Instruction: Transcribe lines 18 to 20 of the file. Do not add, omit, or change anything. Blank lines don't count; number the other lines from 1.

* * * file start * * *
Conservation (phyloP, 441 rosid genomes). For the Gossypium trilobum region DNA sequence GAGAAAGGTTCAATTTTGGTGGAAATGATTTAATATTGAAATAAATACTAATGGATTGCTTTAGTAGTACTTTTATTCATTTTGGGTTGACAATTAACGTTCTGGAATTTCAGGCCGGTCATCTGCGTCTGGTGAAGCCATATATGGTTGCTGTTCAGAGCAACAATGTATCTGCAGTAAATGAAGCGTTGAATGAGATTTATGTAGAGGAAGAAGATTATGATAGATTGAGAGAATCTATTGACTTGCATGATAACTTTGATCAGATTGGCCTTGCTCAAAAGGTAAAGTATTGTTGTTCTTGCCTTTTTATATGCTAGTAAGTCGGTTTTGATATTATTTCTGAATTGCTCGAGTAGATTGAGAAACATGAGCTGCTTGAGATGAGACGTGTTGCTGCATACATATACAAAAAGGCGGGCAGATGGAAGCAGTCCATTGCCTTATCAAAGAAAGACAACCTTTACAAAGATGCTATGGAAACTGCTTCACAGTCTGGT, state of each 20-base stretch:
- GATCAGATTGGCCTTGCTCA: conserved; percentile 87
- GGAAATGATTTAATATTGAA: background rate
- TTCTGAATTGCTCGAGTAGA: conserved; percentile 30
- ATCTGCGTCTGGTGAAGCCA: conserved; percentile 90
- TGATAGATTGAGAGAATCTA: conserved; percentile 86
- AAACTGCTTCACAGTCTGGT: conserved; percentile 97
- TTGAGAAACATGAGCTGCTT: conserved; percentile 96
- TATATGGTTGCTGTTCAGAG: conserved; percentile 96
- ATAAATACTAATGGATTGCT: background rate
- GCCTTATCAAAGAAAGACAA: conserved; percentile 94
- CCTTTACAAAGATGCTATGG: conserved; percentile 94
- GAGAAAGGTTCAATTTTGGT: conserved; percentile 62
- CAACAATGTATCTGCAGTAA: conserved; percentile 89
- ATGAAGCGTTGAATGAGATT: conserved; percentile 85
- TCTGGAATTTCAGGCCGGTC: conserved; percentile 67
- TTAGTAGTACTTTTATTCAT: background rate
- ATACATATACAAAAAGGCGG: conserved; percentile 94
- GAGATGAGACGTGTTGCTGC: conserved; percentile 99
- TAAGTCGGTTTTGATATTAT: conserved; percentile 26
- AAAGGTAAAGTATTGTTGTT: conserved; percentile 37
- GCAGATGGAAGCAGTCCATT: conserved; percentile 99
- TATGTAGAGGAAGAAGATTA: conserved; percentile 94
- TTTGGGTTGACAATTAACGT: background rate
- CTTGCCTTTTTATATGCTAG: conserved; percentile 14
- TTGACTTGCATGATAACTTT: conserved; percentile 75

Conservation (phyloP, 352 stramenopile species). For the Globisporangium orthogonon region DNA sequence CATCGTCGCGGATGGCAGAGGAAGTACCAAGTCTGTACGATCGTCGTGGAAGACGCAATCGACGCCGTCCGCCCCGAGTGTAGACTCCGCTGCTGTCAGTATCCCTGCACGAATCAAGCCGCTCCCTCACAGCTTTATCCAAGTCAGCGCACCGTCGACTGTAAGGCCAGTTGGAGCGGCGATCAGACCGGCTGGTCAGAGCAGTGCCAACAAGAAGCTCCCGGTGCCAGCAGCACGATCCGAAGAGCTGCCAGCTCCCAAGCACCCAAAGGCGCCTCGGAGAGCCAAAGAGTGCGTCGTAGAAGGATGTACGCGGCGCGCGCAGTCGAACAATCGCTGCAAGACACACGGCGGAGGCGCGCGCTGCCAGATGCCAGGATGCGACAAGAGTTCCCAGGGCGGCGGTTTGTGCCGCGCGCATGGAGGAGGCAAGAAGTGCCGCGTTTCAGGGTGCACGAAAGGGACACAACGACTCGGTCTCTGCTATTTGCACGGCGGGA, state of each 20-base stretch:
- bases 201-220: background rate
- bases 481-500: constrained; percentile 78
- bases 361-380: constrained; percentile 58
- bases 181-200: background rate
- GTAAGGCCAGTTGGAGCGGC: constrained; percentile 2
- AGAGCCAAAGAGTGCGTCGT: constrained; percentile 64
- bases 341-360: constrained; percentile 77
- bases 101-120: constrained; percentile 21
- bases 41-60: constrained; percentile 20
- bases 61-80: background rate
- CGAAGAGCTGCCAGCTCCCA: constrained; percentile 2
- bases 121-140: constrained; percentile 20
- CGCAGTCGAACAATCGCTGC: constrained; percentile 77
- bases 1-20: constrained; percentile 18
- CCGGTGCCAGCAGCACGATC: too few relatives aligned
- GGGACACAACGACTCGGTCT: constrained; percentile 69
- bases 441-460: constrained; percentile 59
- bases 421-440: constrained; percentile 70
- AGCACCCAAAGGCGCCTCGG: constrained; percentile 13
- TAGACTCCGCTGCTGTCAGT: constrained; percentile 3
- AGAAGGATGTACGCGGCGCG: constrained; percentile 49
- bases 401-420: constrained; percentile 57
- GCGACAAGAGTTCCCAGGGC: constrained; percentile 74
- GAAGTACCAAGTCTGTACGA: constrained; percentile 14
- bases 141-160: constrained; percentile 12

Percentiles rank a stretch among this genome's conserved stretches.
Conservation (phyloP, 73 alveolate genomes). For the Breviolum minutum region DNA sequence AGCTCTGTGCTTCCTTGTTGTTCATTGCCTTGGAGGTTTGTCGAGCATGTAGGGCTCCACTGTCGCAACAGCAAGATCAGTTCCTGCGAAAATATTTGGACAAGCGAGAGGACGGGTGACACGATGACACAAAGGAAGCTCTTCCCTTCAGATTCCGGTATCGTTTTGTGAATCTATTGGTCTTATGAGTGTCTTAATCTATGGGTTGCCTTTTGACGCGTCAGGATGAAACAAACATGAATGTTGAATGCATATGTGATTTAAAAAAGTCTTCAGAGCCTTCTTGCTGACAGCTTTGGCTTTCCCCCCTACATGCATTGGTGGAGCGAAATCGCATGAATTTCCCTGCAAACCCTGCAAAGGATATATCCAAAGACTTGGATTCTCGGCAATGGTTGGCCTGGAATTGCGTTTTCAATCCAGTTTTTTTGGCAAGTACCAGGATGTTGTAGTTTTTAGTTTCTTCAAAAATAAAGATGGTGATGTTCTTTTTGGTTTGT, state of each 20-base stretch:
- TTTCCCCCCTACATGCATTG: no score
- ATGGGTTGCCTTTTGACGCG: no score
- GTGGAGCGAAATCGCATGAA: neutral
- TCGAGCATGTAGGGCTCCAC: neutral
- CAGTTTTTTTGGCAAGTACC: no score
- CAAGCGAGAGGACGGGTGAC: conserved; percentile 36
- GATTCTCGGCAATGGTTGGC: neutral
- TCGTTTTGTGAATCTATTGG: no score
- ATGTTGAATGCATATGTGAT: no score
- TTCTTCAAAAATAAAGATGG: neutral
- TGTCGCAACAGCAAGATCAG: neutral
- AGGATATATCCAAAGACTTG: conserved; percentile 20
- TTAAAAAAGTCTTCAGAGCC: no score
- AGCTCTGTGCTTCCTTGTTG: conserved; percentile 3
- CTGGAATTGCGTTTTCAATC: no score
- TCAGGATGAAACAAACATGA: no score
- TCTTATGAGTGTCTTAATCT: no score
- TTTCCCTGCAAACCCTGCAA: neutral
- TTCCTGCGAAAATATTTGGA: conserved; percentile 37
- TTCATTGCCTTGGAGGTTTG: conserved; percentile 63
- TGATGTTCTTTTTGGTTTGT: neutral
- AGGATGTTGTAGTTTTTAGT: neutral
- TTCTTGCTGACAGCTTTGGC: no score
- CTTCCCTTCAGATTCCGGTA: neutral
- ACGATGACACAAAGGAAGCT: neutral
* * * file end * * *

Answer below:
- ATACATATACAAAAAGGCGG: conserved; percentile 94
- GAGATGAGACGTGTTGCTGC: conserved; percentile 99
- TAAGTCGGTTTTGATATTAT: conserved; percentile 26